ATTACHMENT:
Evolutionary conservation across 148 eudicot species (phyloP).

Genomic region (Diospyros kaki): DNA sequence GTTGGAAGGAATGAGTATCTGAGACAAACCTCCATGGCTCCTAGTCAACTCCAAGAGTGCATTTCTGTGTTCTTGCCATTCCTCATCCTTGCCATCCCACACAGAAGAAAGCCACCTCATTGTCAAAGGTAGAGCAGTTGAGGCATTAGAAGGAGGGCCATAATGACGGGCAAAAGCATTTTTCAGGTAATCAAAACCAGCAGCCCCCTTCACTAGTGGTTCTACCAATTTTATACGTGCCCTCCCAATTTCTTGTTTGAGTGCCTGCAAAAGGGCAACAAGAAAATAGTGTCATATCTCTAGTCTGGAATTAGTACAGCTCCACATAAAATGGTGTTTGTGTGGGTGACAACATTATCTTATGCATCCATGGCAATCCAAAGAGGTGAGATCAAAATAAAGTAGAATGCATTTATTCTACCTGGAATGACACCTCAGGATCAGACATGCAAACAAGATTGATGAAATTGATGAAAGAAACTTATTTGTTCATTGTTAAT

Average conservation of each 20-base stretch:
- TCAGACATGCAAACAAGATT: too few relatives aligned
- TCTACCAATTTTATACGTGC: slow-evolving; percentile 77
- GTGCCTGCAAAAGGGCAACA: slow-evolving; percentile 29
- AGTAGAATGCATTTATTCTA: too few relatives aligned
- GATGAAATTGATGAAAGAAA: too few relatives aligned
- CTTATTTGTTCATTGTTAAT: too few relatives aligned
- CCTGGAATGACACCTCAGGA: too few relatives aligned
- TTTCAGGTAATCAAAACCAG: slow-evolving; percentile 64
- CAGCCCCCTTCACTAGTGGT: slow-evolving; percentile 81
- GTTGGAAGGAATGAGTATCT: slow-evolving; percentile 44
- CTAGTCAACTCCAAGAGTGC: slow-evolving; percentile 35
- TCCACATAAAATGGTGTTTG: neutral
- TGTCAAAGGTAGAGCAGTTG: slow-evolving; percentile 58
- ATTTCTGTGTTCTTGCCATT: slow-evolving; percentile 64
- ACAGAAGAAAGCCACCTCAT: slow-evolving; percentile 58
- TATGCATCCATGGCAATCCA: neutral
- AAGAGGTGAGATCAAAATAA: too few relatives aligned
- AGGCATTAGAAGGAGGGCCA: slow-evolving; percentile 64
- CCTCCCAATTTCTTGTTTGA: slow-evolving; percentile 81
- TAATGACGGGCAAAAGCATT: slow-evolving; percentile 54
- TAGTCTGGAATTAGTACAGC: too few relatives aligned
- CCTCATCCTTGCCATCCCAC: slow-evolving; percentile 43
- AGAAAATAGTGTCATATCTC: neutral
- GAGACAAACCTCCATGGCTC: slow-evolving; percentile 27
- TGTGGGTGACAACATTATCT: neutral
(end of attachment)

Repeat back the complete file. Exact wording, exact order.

Evolutionary conservation across 148 eudicot species (phyloP).

Genomic region (Diospyros kaki): DNA sequence GTTGGAAGGAATGAGTATCTGAGACAAACCTCCATGGCTCCTAGTCAACTCCAAGAGTGCATTTCTGTGTTCTTGCCATTCCTCATCCTTGCCATCCCACACAGAAGAAAGCCACCTCATTGTCAAAGGTAGAGCAGTTGAGGCATTAGAAGGAGGGCCATAATGACGGGCAAAAGCATTTTTCAGGTAATCAAAACCAGCAGCCCCCTTCACTAGTGGTTCTACCAATTTTATACGTGCCCTCCCAATTTCTTGTTTGAGTGCCTGCAAAAGGGCAACAAGAAAATAGTGTCATATCTCTAGTCTGGAATTAGTACAGCTCCACATAAAATGGTGTTTGTGTGGGTGACAACATTATCTTATGCATCCATGGCAATCCAAAGAGGTGAGATCAAAATAAAGTAGAATGCATTTATTCTACCTGGAATGACACCTCAGGATCAGACATGCAAACAAGATTGATGAAATTGATGAAAGAAACTTATTTGTTCATTGTTAAT

Average conservation of each 20-base stretch:
- TCAGACATGCAAACAAGATT: too few relatives aligned
- TCTACCAATTTTATACGTGC: slow-evolving; percentile 77
- GTGCCTGCAAAAGGGCAACA: slow-evolving; percentile 29
- AGTAGAATGCATTTATTCTA: too few relatives aligned
- GATGAAATTGATGAAAGAAA: too few relatives aligned
- CTTATTTGTTCATTGTTAAT: too few relatives aligned
- CCTGGAATGACACCTCAGGA: too few relatives aligned
- TTTCAGGTAATCAAAACCAG: slow-evolving; percentile 64
- CAGCCCCCTTCACTAGTGGT: slow-evolving; percentile 81
- GTTGGAAGGAATGAGTATCT: slow-evolving; percentile 44
- CTAGTCAACTCCAAGAGTGC: slow-evolving; percentile 35
- TCCACATAAAATGGTGTTTG: neutral
- TGTCAAAGGTAGAGCAGTTG: slow-evolving; percentile 58
- ATTTCTGTGTTCTTGCCATT: slow-evolving; percentile 64
- ACAGAAGAAAGCCACCTCAT: slow-evolving; percentile 58
- TATGCATCCATGGCAATCCA: neutral
- AAGAGGTGAGATCAAAATAA: too few relatives aligned
- AGGCATTAGAAGGAGGGCCA: slow-evolving; percentile 64
- CCTCCCAATTTCTTGTTTGA: slow-evolving; percentile 81
- TAATGACGGGCAAAAGCATT: slow-evolving; percentile 54
- TAGTCTGGAATTAGTACAGC: too few relatives aligned
- CCTCATCCTTGCCATCCCAC: slow-evolving; percentile 43
- AGAAAATAGTGTCATATCTC: neutral
- GAGACAAACCTCCATGGCTC: slow-evolving; percentile 27
- TGTGGGTGACAACATTATCT: neutral